Workers’ anger is mounting against a sellout deal reached at the end of March between ABF Freight and the Teamsters union. ABF is a subsidiary of Arcbest based in Fort Smith, Arkansas, and is ranked as the overall 11th largest trucking concern handling less-than-truckload (LTL) general commodities from multiple customers within their own regional and national networks. The firm has 10,000 employees, and of that total 8,600 are Teamsters members.
A report from Wolfe Research, a Wall Street analyst, characterized the deal negotiated by the Teamsters as a bonanza for the management. “The details include low annual wage increases and a freeze in pension contributions… we’d view it as positive for ARCB(ABF),” it declared.
While the Teamsters tout the wage raises contained in the deal, they start at a sub-inflation rate of 1.2 percent the first year and a 1.6 percent average in the following years. Further, the contract mandates pension cuts of up to 60 percent for nearly 10 percent for future retirees. Workers will regain one-week vacation lost in the last contract. However, the utilization of lower paid part timers and subcontractors to reduce company costs did not appear to be seriously addressed.
The previous contract expired March 31, but was extended to allow for a vote by the membership. There was no mention of a strike, although workers voted earlier this year by a margin of 98 percent for strike authorization.
The latest sellout deal follows a concession agreement in 2013 where wages were slashed 7 percent. The cuts were declared necessary to stave off an ABF bankruptcy due to net business losses totaling $7.7 million in 2012. The 2013 concessions were projected to represent a $55 million to $65 million annual windfall for ABF investors.
ABF workers are disgusted that the union would consider a contract that contains cuts of up to 60 percent to already inadequate pensions, cuts that are in addition to a proposal to drop early disability retirement provisions before age 64. Teamster President James Hoffa Jr. cynically defended the cuts on the grounds that less than 10 percent of the workforce would be impacted.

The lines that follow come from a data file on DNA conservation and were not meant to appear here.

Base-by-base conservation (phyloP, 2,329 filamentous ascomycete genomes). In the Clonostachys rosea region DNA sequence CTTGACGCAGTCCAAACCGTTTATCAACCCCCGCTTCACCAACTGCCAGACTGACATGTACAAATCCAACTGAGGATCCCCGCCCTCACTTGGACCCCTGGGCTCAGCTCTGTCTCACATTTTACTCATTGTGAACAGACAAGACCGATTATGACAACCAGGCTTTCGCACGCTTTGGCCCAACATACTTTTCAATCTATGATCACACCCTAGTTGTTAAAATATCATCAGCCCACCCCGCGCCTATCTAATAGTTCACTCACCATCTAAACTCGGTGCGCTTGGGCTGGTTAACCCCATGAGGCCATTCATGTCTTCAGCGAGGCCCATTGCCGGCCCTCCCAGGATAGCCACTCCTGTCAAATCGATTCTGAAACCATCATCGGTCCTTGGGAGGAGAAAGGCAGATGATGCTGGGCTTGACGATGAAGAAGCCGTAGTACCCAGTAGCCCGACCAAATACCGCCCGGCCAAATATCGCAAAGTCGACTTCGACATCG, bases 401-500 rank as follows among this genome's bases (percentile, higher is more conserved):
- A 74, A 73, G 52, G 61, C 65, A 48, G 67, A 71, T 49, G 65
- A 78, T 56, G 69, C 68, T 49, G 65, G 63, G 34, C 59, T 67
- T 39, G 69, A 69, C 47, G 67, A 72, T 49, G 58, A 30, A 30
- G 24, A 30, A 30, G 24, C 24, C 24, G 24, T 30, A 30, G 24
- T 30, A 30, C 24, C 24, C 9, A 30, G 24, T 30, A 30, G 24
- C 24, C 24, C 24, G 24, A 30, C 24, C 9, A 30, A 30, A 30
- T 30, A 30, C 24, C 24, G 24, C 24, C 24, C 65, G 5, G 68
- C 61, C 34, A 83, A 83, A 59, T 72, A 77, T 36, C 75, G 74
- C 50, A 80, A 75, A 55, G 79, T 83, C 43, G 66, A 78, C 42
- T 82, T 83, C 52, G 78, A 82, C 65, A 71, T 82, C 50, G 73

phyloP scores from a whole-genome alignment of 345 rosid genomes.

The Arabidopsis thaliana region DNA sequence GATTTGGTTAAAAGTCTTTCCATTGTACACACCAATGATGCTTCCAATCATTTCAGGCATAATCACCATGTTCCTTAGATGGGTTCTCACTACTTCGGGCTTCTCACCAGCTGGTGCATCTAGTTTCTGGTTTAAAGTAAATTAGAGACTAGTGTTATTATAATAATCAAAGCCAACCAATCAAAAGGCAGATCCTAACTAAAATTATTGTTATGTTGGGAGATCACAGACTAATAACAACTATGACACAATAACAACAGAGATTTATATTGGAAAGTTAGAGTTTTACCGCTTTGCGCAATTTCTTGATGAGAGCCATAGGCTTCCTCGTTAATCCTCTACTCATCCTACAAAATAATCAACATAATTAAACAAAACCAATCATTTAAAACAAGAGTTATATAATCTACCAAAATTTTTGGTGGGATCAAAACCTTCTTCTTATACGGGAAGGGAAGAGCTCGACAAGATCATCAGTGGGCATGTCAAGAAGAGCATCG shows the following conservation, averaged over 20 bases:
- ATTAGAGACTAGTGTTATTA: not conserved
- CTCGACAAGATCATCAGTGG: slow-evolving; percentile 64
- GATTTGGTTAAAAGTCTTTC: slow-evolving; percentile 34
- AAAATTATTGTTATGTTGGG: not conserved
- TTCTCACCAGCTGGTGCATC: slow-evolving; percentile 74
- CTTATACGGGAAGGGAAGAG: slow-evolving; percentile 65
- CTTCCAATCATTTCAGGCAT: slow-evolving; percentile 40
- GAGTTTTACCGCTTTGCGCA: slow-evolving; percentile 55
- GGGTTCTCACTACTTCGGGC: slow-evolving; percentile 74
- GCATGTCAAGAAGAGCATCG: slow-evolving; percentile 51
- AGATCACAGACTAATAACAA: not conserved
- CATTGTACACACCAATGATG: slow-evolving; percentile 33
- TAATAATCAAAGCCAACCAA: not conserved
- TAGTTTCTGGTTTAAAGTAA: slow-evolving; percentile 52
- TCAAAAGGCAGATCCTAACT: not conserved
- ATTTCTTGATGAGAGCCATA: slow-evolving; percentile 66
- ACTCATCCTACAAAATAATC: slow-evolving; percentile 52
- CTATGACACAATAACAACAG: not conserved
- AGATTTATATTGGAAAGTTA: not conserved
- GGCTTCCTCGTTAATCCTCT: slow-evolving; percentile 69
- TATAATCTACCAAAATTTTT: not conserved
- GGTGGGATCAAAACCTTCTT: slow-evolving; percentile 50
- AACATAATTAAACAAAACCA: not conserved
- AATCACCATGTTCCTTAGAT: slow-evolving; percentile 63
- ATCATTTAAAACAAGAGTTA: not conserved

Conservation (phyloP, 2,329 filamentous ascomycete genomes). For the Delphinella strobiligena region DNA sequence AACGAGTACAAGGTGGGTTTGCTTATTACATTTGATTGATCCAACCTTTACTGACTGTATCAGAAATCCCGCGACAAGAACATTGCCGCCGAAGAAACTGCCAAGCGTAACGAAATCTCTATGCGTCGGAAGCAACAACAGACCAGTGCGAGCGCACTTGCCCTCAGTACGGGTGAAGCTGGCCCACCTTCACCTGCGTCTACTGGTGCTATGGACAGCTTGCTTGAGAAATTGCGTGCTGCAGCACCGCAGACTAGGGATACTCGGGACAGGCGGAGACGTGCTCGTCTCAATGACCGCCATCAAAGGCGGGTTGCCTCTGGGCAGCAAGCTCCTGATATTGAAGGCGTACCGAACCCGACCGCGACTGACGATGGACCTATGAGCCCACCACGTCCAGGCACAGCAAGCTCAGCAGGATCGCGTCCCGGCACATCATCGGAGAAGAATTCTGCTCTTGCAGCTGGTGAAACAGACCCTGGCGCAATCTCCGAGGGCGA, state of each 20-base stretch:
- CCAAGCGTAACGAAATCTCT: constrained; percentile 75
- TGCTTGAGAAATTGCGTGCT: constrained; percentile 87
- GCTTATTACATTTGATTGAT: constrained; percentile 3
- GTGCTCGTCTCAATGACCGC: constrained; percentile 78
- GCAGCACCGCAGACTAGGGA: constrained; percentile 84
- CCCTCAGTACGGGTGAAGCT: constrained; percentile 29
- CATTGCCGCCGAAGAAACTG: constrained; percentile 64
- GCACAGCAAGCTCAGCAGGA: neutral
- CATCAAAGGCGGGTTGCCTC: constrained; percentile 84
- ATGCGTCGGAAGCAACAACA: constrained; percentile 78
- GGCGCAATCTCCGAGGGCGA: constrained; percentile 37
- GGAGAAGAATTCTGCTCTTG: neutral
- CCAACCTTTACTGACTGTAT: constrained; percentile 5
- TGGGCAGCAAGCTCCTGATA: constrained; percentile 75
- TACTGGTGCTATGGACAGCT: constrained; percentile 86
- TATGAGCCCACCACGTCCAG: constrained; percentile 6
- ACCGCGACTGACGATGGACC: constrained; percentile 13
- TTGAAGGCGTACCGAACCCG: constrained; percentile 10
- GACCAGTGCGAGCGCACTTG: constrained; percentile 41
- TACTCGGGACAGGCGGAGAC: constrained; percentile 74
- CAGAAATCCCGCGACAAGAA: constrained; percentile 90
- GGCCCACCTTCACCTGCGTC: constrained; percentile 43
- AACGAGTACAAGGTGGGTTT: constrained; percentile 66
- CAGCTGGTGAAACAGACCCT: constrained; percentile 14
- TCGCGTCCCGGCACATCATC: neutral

On the ABF Teamsters Facebook page many workers raised objections to the deal. Bryan remarked on the insulting wage raises coming after the cuts contained in the previous contract. “Average 1% a year lost 7% last contract!” Bryan said of the prior contract. “Cost of living average is 2% per year on the low side.” On the paltry signing bonus, Bryan rejected it as insulting, “$1000 bonus? Really? Keep it! give us a fair raise!”
Meanwhile, reports from transport industry publications talk of a driver shortage and that pay for truck drivers had gone up by at least 15 percent in the last 12 to 18 months according to the industry group American Trucking Associations (ATA).
Some workers asked whether part time or second tier workers would be brought up to full pay. Cheryl asked, “My husband was hired last August. From what I’ve heard there was a 5 yr wage freeze. Is that in the new contract? Is it still going to be 4 yrs before he makes scale?”
John, a former worker at ABF, whose sentiments were representative of the widely expressed outrage over the tentative deal wrote, “ABF Teamsters, seriously, those tiny crumbs their tossing out at you?? Embarrassing.”